The Supreme Court and the President’s Pardon Power
By AMY HOWE

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Correction appended.

Amy L Howe … Until September 2016, Amy served as the editor and reporter for SCOTUSblog, a blog devoted to coverage of the Supreme Court of the United States; she continues to serve as an independent contractor and reporter for SCOTUSblog. Before turning to full-time blogging, she served as counsel in over two dozen merits cases at the Supreme Court and argued two cases there. From 2004 until 2011, she co-taught Supreme Court litigation at Stanford Law School; from 2005 until 2013, she co-taught a similar class at Harvard Law School. She has also served as an adjunct professor at American University’s Washington College of Law and Vanderbilt Law School. Amy is a graduate of the University of North Carolina at Chapel Hill and holds a master’s degree in Arab Studies and a law degree from Georgetown University.

WASHINGTON, D.C. — January 16, 2021 — It was on January 1, 2021 that the was first written. The Constitution gives the president the power “to grant Reprieves and Pardons for Offenses against the United States, except in Cases of impeachment.” In the days before Christmas, President Donald Trump used this power to pardon or commute the sentences of over 40 people, including Paul Manafort, Trump’s former campaign manager; Charles Kushner, the father of Trump’s son-in-law and adviser, Jared Kushner; Roger Stone, who was convicted by Special Counsel Robert Mueller of obstruction of justice and other crimes; and four men who were convicted of killing Iraqi civilians while working as contractors for the private security firm Blackwater.. With just under three weeks remaining in Trump’s term, there could be more pardons on the horizon – and Trump has asserted that he has the “absolute right” to pardon himself.

The Supreme Court has made clear that, subject to the exception for impeachment, the president’s power to grant pardons is “unlimited,” with virtually no oversight or limiting role for Congress. In Ex parte Garland, which involved President Andrew Johnson’s pardon of a lawyer who had served in the legislature of the Confederacy, the court indicated that the president’s pardon power covers all federal offenses. The president can issue a pardon at any point after a crime is committed and before, during or after criminal proceedings have taken place. The president cannot, however, pardon someone for future crimes. A pardon covers both the offender’s conviction for the crime and the sentence for that crime.

In Burdick v. United States, the Supreme Court addressed the case of a newspaper editor who declined to testify before a grand jury, invoking the Fifth Amendment, even after the president pardoned him. Burdick declined to accept the pardon, and he was held in contempt for refusing to testify. The question before the Supreme Court was what effect, if any, the unaccepted pardon had. The court ruled that a pardon becomes effective only if it is accepted. The court also compared immunity, granted by Congress, and a pardon, explaining that the differences are “substantial.” Unlike immunity, the court reasoned, a pardon “carries an imputation of guilt; acceptance a confession of it.”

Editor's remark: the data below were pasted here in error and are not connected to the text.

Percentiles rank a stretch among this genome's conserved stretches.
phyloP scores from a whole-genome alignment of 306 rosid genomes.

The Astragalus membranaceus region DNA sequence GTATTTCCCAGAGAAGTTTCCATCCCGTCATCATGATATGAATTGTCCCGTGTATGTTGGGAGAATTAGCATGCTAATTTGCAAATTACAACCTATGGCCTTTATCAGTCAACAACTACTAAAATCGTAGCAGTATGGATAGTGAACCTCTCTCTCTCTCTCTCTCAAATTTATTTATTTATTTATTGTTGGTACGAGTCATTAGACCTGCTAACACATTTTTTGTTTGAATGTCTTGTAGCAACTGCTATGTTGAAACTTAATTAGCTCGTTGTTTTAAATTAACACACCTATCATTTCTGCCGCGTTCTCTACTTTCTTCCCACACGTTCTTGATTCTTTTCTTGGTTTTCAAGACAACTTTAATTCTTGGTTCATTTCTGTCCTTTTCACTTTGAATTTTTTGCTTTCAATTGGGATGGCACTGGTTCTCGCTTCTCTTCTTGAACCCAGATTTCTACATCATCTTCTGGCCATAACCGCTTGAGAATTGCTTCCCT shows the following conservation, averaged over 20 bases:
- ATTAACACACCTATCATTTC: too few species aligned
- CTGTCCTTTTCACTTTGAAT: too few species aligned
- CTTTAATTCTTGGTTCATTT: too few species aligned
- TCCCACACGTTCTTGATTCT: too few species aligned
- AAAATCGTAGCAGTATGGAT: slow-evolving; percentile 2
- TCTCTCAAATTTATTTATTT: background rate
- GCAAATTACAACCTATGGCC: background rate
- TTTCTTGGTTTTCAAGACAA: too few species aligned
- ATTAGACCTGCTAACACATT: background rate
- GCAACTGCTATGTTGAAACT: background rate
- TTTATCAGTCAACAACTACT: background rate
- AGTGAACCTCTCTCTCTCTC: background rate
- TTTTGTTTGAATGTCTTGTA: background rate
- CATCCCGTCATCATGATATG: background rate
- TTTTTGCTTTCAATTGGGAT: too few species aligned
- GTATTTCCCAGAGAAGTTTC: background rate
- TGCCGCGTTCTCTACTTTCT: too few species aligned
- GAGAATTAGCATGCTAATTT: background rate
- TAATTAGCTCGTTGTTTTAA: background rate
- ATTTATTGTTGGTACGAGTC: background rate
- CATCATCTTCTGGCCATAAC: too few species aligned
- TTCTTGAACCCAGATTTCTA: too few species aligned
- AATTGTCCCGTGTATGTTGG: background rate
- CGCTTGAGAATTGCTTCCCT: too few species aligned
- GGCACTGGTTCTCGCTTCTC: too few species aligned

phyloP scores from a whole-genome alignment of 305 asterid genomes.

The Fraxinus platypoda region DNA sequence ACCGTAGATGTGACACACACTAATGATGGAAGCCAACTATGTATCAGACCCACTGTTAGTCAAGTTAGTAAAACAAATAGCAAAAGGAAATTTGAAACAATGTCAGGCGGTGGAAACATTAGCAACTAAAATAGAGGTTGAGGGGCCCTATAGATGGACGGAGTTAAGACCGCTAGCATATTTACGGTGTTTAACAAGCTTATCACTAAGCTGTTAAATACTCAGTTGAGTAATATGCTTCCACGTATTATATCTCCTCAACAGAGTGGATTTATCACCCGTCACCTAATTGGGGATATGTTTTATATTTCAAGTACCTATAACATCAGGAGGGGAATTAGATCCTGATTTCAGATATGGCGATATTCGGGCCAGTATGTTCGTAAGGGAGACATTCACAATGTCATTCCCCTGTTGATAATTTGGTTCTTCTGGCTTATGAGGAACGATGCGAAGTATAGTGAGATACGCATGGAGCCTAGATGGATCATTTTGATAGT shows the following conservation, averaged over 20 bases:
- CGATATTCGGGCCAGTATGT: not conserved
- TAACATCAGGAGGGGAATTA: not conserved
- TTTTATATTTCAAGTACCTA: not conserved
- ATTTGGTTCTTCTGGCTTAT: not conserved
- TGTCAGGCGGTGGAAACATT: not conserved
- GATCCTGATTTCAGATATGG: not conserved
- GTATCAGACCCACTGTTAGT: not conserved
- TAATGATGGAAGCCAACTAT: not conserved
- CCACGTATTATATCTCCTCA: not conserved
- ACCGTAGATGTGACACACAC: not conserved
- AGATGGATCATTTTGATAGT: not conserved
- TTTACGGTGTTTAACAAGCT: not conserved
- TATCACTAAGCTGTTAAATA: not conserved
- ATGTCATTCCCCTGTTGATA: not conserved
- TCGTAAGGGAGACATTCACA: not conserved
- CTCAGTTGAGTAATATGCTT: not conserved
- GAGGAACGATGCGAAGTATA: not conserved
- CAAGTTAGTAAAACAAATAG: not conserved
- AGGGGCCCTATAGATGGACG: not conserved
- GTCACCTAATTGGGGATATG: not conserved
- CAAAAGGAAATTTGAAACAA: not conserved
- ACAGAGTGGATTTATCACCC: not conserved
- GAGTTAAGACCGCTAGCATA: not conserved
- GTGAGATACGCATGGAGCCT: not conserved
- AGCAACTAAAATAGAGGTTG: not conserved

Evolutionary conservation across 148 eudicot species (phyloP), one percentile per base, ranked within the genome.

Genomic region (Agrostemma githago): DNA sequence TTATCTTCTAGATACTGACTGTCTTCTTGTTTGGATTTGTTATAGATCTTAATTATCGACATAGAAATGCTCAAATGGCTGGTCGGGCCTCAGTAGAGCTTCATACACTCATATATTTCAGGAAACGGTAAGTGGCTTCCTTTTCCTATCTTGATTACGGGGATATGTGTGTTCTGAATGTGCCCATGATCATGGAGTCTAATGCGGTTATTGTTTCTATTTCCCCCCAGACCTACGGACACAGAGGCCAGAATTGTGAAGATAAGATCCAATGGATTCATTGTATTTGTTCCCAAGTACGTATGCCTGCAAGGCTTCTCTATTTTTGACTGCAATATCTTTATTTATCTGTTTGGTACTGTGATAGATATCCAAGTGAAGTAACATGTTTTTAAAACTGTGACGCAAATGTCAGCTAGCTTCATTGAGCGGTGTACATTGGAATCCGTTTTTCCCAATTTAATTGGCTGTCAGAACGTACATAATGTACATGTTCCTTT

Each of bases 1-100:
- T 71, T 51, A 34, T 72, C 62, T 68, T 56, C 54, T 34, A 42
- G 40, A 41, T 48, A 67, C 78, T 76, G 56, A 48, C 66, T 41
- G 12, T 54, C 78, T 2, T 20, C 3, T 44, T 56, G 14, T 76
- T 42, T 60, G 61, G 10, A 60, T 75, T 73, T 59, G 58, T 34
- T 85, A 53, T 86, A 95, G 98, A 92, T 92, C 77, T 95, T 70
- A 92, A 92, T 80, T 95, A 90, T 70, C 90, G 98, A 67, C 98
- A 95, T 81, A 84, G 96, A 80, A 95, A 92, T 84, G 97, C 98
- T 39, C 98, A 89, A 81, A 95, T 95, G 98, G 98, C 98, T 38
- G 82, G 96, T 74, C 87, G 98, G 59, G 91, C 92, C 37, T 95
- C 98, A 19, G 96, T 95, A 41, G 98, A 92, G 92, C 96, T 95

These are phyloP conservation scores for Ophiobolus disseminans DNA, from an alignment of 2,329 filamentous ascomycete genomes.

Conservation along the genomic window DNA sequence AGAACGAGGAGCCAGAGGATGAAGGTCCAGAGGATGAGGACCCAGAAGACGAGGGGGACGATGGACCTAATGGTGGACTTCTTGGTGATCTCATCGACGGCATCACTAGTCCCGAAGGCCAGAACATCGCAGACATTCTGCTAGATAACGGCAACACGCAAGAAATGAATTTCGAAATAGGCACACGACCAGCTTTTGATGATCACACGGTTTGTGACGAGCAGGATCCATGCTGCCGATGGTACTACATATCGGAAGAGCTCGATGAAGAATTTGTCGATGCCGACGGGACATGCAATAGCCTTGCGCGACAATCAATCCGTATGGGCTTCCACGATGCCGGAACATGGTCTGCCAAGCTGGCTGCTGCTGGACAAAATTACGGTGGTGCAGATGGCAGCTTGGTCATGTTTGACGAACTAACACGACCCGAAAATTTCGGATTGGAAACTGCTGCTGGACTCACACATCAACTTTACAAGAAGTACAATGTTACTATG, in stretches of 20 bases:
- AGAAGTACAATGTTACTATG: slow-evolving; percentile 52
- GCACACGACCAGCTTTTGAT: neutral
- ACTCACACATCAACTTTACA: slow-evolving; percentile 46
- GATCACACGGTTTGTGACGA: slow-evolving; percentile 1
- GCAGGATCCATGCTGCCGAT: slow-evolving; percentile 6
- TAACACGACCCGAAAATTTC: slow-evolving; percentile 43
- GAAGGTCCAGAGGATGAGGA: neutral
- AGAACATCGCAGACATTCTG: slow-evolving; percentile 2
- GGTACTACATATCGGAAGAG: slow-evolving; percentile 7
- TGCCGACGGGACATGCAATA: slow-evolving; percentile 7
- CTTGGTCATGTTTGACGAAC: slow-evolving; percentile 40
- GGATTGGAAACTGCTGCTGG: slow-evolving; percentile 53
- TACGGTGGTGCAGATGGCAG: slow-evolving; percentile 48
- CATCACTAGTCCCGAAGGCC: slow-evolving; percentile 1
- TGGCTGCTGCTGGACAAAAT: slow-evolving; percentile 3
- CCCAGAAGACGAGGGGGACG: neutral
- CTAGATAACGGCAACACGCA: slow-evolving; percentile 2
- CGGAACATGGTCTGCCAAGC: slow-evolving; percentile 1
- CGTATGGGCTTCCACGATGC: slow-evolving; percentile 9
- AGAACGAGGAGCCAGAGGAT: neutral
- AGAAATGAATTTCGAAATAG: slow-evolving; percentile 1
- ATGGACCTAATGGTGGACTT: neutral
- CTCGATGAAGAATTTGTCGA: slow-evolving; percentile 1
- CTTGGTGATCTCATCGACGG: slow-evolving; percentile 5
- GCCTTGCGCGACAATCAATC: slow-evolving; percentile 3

And in Connecticut Board of Pardons v. Dumschat, the court emphasized that pardons “have not traditionally been the business of courts; as such, they are rarely, if ever, appropriate subjects for judicial review.”

The broad and largely unreviewable pardon power outlined in the Supreme Court’s cases means that the president has significant leeway to pardon, for example, family members or close associates such as former New York City Mayor Rudolph Giuliani — although neither Giuliani nor any Trump family members have been charged with any crimes.

A presidential pardon applies only to federal offenses, so it would leave open the possibility that anyone whom Trump pardoned could still face charges in state court. In 2019, in Gamble v. United States, the Supreme Court upheld the “dual-sovereignty” doctrine, which allows a state to prosecute a defendant under state law after the federal government has prosecuted him for the same conduct under federal law without violating the Constitution’s ban on double jeopardy. (Some states, like New York, also have their own double jeopardy laws. In October, a New York court threw out state mortgage fraud charges against Manafort, pointing to his federal conviction on similar charges.)

The Supreme Court has not weighed in on the question whether Trump can pardon himself. In a memorandum dated Aug. 5, 1974 – less than a week before President Richard Nixon resigned – acting Assistant Attorney General Mary Lawton of the Department of Justice’s Office of Legal Counsel concluded that the answer is no. The memorandum left open the possibility of two work-arounds, however: Congress could pardon the president (an unlikely scenario these days); or the president could allow the vice president to become the acting president under the 25th Amendment, on the ground that the president was temporarily unable to perform his duties, and the vice president could then pardon him.

This is all purely hypothetical, of course, right now. It remains to be seen whether the president will issue any more pardons before Jan. 20, and – if he does – who will receive them.

Correction (Jan. 5, 1o:15 a.m.): An earlier version of this article cited Ex parte Garland for the proposition that a pardon creates a situation as if the defendant had never committed the crime. But the court later recognized that pardoned conduct can be considered in some subsequent proceedings, such as to enhance a defendant’s sentence in a subsequent state-court proceeding.

This post is also published on SCOTUSblog.

TribuneThe Supreme Court and the President’s Pardon Power
By AMY HOWE

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